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Prevent Colds With Hand Washing

Preventing colds with hand washing is one way you can stay well this season -- and you might prevent other illnesses, too, such as the flu.

Colds are spread mainly through respiratory droplets of coughs and sneezes when someone has a cold. But many times, we unknowingly touch these minuscule droplets of cold germs on surfaces and then infect ourselves with the same cold virus. Some viruses and bacteria can live several hours on hard surfaces like cafeteria tables, telephone receivers, computer keyboards, and doorknobs. Cold prevention with hand washing can keep you from passing on cold viruses -- and picking up viruses on surfaces in your environment.

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Hand Washing Prevents the Spread of Cold Germs

Amazingly, about 80% of infectious diseases are transmitted by touch. The CDC estimates that up to 49,000 people die from the flu or flu-like illness each year, and another 5,000 people die from food borne illness each year. And the best protection from this type of illness is frequent hand washing. The simple friction that occurs when you rub skin against skin, along with warm water and soap, followed by thorough rinsing, and drying, gets rid of the potentially harmful bacteria.

According to the CDC, the simple act of hand washing is the single most important means of preventing the spread of viral and bacterial infections. Yet some findings reveal that many Americans using public restrooms don't wash their hands before leaving. People also forget to wash their hands before preparing meals. They also grab snacks without thinking of hand washing.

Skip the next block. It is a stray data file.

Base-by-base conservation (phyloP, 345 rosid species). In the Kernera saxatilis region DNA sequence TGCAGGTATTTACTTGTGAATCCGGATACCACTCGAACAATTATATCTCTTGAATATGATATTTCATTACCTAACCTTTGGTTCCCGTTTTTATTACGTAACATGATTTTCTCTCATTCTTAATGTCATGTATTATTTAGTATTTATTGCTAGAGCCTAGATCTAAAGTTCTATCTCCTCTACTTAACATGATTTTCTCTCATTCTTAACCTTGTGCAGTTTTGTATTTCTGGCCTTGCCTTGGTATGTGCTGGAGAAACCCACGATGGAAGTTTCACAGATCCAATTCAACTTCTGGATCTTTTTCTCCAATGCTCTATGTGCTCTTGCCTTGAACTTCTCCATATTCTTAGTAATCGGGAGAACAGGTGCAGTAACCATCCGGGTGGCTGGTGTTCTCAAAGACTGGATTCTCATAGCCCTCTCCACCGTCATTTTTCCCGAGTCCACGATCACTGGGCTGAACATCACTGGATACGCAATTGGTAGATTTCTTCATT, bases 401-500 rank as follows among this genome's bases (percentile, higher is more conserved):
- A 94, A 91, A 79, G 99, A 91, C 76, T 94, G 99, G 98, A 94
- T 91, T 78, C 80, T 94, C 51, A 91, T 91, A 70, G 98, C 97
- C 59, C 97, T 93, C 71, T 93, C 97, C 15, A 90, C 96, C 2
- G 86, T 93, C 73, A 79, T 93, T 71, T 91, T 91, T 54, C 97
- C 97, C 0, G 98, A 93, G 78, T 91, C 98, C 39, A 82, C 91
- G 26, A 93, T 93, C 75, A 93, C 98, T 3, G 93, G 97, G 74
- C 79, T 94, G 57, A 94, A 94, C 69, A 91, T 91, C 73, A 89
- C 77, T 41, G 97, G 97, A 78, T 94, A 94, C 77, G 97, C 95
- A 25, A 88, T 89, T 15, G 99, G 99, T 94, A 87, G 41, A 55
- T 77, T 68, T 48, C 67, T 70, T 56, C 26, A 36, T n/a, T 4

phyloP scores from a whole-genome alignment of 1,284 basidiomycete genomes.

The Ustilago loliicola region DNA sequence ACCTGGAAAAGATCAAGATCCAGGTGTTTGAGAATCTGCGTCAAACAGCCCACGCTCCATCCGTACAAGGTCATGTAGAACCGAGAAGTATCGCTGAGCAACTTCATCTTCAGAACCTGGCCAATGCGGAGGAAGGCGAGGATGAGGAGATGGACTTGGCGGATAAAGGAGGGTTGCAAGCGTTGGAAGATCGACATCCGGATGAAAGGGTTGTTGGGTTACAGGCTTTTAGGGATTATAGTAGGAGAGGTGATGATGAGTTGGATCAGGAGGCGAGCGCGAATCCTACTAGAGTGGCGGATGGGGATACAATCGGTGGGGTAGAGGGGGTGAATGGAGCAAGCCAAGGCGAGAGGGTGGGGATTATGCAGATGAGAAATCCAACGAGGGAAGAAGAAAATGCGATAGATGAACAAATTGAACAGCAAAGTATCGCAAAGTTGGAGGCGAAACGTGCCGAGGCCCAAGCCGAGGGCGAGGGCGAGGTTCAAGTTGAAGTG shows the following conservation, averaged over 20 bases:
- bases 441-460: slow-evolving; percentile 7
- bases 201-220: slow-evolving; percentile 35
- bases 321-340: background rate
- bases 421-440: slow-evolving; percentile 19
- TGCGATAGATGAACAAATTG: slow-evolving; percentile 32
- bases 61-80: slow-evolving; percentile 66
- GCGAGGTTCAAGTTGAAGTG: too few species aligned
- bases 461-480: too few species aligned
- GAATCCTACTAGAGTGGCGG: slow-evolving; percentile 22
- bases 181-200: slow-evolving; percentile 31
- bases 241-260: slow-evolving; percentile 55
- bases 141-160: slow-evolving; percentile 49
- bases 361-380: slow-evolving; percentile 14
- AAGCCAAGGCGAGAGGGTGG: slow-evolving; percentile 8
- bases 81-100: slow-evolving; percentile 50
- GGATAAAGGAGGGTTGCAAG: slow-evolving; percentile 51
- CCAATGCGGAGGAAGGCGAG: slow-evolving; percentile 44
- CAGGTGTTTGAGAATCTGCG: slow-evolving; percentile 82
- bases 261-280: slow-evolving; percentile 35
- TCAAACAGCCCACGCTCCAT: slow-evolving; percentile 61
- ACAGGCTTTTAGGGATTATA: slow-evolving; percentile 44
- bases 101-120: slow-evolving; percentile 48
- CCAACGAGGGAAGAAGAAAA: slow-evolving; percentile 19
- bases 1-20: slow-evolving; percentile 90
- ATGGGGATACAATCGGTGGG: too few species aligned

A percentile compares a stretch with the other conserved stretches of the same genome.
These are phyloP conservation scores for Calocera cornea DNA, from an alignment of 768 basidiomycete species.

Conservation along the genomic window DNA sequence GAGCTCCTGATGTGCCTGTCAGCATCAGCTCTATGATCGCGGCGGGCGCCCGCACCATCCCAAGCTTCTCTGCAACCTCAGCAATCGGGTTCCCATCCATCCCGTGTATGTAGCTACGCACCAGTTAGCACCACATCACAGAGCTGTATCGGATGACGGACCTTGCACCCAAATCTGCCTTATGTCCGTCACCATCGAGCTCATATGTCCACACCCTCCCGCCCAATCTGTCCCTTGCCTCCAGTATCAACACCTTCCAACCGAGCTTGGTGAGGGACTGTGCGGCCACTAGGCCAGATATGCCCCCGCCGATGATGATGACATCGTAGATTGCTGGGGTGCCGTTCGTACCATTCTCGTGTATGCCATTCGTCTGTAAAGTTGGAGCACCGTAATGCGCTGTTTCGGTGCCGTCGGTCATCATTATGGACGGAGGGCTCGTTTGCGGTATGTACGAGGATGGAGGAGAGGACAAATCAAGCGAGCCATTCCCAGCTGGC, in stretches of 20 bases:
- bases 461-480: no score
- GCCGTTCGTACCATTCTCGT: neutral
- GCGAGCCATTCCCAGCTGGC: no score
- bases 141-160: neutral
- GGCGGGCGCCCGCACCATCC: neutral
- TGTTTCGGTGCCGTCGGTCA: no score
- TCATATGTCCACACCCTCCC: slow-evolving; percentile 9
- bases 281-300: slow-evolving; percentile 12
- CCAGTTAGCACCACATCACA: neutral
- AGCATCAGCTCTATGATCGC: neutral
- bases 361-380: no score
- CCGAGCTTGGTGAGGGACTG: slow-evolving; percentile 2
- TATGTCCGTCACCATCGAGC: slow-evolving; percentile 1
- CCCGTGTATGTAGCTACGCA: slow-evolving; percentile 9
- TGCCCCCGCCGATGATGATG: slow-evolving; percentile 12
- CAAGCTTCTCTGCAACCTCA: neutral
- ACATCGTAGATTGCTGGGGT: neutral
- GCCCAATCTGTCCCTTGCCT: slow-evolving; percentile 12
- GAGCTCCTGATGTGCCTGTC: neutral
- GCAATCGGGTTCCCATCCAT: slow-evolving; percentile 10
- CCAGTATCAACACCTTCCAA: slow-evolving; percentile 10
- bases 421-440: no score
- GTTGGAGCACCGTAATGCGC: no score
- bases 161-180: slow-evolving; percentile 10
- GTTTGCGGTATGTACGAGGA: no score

How Cold and Other Germs Spread

Each day hands are exposed to many contaminated surfaces. Then, when you unknowingly touch your face, the germs enter your body through the eyes, nose, and mouth. You can also transmit those germs to others by shaking hands (direct transmission) or handling items that others then touch (indirect transmission).

For germs to spread from one person to another, three things must happen:

  1. Germs must be present. A person carries the germs; the germs are in the air or on a surface; or in body fluids such as mucus from the person's nose, a discharge from the eye, or saliva from the mouth.
  2. A person who is not immune to the germs comes in contact with them. This happens when you touch a computer keyboard or mouse after someone with a cold or other illness has used it. It can happen when you use a telephone after someone who is sick touched it, when you kiss an ill person, or when you're in the path of someone's sneeze or cough (and that's hard to prevent!).
  3. This point of contact happens in a way that leads to infection. In other words, as you touch your face, mouth, nose, or rub your eyes with unwashed hands, the germs enter your body.

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